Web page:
Low-temperature environments in the brewery
In S. cerevisiae (ale and wheat strains), cold shock occurs at temperatures below 20°C (Kondo and Inouye, 1991; Kondo et al., 1992; Kowalski et al., 1995; Abramova et al., 2001b). It is therefore no surprise that ale fermentations are typically conducted at higher temperatures, between 18°C and 25°C. In contrast, lager fermentations are conducted at much lower temperatures and indeed lager strains are better able to grow at 10°C relative to ale strain counterparts. Interestingly, the cold tolerance of lager strains is hybrid group specific. The Saaz strains display greater cold tolerance than the Frohberg strains (Gibson et al., 2013). Of the two yeast hybrids used for lager brewing, the Frohberg group has predominantly retained DNA of the S. cerevisiae parent, while the Saaz group has retained proportionally more of the S. eubayanus DNA (Dunn and Sherlock, 2008). These genetic differences appear to reflect functional differences, with the Saaz strain apparently inheriting a relatively greater cold tolerance from the characteristically cryotolerant S. eubayanus parent.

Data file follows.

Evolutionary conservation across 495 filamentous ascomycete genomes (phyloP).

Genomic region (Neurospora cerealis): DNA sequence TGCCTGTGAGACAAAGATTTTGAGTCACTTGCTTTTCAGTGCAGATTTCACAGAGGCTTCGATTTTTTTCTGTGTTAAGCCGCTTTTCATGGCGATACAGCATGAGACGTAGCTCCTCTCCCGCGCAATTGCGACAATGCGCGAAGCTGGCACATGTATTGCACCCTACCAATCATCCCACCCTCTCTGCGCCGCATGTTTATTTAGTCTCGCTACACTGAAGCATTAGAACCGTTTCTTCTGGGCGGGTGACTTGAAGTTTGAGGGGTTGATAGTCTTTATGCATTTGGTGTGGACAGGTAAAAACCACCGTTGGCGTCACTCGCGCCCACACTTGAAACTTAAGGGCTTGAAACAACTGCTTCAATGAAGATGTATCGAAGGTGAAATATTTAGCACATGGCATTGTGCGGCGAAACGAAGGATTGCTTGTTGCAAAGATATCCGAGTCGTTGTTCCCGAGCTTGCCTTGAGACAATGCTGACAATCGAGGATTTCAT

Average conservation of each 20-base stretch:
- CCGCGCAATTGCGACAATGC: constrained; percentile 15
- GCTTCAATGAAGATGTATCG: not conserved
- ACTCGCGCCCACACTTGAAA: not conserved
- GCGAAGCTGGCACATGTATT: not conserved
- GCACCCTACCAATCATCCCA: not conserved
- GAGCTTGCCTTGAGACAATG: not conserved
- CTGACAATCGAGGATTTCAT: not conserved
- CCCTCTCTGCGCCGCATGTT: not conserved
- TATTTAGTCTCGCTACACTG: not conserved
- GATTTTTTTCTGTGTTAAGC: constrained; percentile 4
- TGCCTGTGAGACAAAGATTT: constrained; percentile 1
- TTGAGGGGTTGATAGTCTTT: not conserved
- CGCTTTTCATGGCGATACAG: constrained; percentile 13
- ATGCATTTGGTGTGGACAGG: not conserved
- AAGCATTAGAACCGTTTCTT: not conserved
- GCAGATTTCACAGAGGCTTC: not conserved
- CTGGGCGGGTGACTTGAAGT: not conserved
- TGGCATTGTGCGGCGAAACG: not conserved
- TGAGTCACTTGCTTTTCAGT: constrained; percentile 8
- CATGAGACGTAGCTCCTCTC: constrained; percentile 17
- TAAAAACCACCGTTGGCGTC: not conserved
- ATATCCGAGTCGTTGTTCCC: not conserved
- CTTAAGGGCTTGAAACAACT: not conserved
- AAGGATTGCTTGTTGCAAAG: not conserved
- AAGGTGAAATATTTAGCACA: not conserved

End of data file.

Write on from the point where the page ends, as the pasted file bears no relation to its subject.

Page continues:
Temperatures used for yeast storage between successive fermentations typically range from 2°C to 11°C and, where applied, acid washing is also conducted at 4°C. Yeast handling, therefore, consists of a series of low-temperature environments, which may lead to the yeast slurry experiencing cold shock, a phenomenon that is well documented in other organisms (Phadtare et al., 1998; Rodriguez- Vargas et al., 2002), but has not been extensively studied in yeast.